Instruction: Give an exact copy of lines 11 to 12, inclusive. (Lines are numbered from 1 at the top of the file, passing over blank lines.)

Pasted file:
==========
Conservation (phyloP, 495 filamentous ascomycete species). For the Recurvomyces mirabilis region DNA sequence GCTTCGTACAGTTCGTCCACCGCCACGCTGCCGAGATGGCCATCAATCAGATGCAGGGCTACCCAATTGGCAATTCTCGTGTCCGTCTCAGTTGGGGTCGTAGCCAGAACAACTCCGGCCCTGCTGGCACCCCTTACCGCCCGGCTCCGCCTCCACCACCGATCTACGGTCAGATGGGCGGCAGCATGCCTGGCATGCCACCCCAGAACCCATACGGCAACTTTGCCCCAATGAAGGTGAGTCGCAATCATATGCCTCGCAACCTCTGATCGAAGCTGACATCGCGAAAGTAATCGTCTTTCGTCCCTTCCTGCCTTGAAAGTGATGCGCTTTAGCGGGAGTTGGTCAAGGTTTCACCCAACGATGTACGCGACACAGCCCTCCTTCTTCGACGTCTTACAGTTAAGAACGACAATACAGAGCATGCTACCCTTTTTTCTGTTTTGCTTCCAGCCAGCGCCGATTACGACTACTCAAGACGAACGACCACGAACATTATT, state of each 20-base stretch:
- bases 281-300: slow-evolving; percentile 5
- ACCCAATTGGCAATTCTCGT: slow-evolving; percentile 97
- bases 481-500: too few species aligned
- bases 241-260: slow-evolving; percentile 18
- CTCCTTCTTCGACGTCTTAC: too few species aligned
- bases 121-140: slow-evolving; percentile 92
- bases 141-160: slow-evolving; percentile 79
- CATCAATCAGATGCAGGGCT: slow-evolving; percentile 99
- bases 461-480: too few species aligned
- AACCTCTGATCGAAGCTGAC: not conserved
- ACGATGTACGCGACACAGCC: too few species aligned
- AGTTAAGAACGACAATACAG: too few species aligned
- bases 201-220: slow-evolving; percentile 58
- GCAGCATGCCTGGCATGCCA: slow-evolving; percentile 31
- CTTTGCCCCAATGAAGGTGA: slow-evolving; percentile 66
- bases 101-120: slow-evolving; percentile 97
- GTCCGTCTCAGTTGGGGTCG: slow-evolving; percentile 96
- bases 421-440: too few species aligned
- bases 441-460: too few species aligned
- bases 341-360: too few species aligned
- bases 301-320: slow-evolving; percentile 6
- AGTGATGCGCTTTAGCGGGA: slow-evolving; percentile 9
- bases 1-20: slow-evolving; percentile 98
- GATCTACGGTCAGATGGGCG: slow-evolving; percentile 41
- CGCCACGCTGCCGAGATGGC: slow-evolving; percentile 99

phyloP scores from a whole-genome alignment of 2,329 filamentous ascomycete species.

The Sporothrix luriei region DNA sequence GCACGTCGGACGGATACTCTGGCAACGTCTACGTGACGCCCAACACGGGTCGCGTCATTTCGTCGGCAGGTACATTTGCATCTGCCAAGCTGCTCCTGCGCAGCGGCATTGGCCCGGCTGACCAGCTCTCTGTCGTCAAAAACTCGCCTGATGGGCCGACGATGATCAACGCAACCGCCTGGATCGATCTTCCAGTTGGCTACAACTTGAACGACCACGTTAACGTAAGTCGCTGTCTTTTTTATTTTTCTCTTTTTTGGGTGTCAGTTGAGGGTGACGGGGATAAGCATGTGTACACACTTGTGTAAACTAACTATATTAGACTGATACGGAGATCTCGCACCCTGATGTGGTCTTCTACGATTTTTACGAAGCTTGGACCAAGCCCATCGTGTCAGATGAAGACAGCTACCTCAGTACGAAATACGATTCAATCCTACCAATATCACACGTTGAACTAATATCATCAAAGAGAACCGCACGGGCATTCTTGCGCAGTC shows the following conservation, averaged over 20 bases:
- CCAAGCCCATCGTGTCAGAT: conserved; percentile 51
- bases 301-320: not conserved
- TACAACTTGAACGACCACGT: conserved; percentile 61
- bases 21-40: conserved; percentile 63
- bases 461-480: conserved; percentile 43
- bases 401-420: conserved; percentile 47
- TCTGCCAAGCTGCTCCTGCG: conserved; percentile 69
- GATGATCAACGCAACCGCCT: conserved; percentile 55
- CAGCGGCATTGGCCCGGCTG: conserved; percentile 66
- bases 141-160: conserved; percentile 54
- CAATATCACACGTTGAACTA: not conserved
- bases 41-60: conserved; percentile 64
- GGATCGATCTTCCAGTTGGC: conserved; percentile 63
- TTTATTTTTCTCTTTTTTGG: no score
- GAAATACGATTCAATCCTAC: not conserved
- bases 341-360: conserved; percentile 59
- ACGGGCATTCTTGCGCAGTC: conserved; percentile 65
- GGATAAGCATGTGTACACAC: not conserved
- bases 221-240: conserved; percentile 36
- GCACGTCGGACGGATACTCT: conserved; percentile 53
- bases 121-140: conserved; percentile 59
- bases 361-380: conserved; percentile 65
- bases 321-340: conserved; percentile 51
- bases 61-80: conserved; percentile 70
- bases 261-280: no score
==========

- AACCTCTGATCGAAGCTGAC: not conserved
- ACGATGTACGCGACACAGCC: too few species aligned